As Friday's debate fades from the collective memory of the American people, the nominees' chief strategists appeared on "Meet The Press" to continue the spirited discussion.
According to Steve Schmidt, John McCain's chief strategist, the first presidential debate was an encounter between a seasoned, savvy leader and a naive newcomer. David Axelrod, Barack Obama's chief strategist, offered a far different interpretation of events. According to Axelrod, the debate was between "Bush 3" and a bold, original thinker who is from — and for — the middle class. Against the backdrop of a spectacular economic crisis, the clash of strategists was in keeping with the drama that has kept the nation in suspense as the election's finale looms.
Schmidt fought hard to redraw the lingering impression that John McCain suspended his campaign and traveled to Washington only for political gain. Portraying McCain as the balm that soothed the open wound of panic, Schmidt credited his boss as the "authentic leader" who "brought all the parties to the table ... put together a coalition ... and laid out the principles" of the bailout plan. In contrast, he called Democratic nominee Barack Obama "a great talker," but someone who lacks the personal contacts and Beltway influence of McCain.
In comparison, Axelrod painted Barack Obama as the calm leader who spent the past week in contact with Treasury Secretary Henry Paulson and leaders of Congress. When pressed by moderator Tom Brokaw to name one program Obama would cut in the wake of the bailout's economic impact, Axelrod sidestepped naming any major programs but claimed that the candidate would be "flinty-eyed" and "look at the budget, line by line, and get rid of things that don't work."
Along with the bailout plan, the war in Iraq was the subject of intense debate. Schmidt credited McCain for standing up to President Bush in calling for the firing of former Secretary of Defense Donald Rumsfeld and insisted that the country is "on the edge of winning" in Iraq. Axelrod claimed that with Iraq sitting on a $79 billion surplus, Osama bin Laden still on the loose, and a reconstituted enemy in Afghanistan and Pakistan, the country couldn't afford more of the same policies initiated by President Bush.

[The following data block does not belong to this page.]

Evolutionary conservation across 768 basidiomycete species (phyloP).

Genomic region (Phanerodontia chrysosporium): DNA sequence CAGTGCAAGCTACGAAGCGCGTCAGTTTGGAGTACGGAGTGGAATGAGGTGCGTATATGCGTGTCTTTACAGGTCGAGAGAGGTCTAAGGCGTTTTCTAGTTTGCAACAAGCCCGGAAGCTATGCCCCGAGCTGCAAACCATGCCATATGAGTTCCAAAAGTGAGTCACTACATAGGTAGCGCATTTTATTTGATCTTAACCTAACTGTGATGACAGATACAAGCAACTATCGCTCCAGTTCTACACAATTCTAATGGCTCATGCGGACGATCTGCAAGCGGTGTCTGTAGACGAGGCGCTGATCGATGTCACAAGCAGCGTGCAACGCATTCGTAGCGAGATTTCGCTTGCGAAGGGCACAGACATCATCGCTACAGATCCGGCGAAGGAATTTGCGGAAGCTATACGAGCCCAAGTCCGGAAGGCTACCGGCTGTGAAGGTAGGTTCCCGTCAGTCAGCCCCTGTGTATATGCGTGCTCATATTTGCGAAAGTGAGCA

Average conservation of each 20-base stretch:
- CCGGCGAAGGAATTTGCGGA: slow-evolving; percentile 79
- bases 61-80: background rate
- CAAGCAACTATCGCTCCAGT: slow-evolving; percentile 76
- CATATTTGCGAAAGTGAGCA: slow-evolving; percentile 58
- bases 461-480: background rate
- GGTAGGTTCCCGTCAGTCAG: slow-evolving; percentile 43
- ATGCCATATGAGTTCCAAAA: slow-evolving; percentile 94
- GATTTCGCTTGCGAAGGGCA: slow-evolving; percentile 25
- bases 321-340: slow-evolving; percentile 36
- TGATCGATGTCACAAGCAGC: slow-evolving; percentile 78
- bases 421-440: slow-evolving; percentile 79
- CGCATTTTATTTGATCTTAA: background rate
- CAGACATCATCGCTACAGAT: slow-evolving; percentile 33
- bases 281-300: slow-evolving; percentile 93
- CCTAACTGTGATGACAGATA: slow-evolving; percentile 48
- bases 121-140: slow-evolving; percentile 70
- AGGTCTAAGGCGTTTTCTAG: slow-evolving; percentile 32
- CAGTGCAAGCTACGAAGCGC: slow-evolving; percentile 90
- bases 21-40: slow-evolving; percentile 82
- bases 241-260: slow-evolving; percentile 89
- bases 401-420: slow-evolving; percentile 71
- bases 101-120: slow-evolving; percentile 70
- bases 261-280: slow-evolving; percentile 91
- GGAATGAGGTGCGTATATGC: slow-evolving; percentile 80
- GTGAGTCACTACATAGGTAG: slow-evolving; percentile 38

Clinton offers praise for Obama
After the strategists exited, it was former President Bill Clinton who offered a more nuanced picture of the current political landscape, suggesting that the long-term benefits of the financial crisis outweighed the short-term instability for the average American. "People now recognize, all over again, what they had to learn in the depression...markets, if unaccountable at the margins, will self-destruct. They will cannibalize themselves."
Clinton also had some words of advice for Democratic vice presidential nominee Joe Biden ahead of his debate with GOP counterpart Sarah Palin. According to Clinton, Biden needs to emphasize that "Barack Obama selected [him] because no one has more experience or better judgment in the area of foreign policy."
Clinton continued, explaining that Biden could make a convincing case for the Democratic ticket without having to attack his opponent. Undecided voters "like John McCain, and they like [Palin]. But they will move [away] from her if she comes off as too conservative. I don't think he has to whack her .... The people who don't like her aren't the ones sitting on the fence."
Brokaw also inquired about President Clinton's personal feelings toward Obama — the man who defeated his wife in a protracted primary race. Crediting Obama with "a remarkable ability to learn and grow," he praised the candidate for fine-tuning his policies on health care and energy while demonstrating good instincts in a time that desperately calls for them.
When asked if he thought Obama was a "great man", he was reflective, saying, "I had my first conversation with him in my entire lifeHarlem [a few weeks ago]," he said. "You'd never talked to him before that meeting?" Brokaw asked incredulously. "Only in passing," Clinton said. "I certainly admire him. He has the potential to be a great man, but he hasn't reached it yet. He would probably agree with me."
Explaining that Obama's lengthy list of accomplishments has, until now, been personal achievements, Clinton stressed a looming change in agenda if Obama succeeds in winning the presidency. "When he becomes president, he'll be doing things for the American people.... I think that's what I very much believe is going to happen," he stated, adding, "I'm going to do my very best to do every single thing he asks me to do."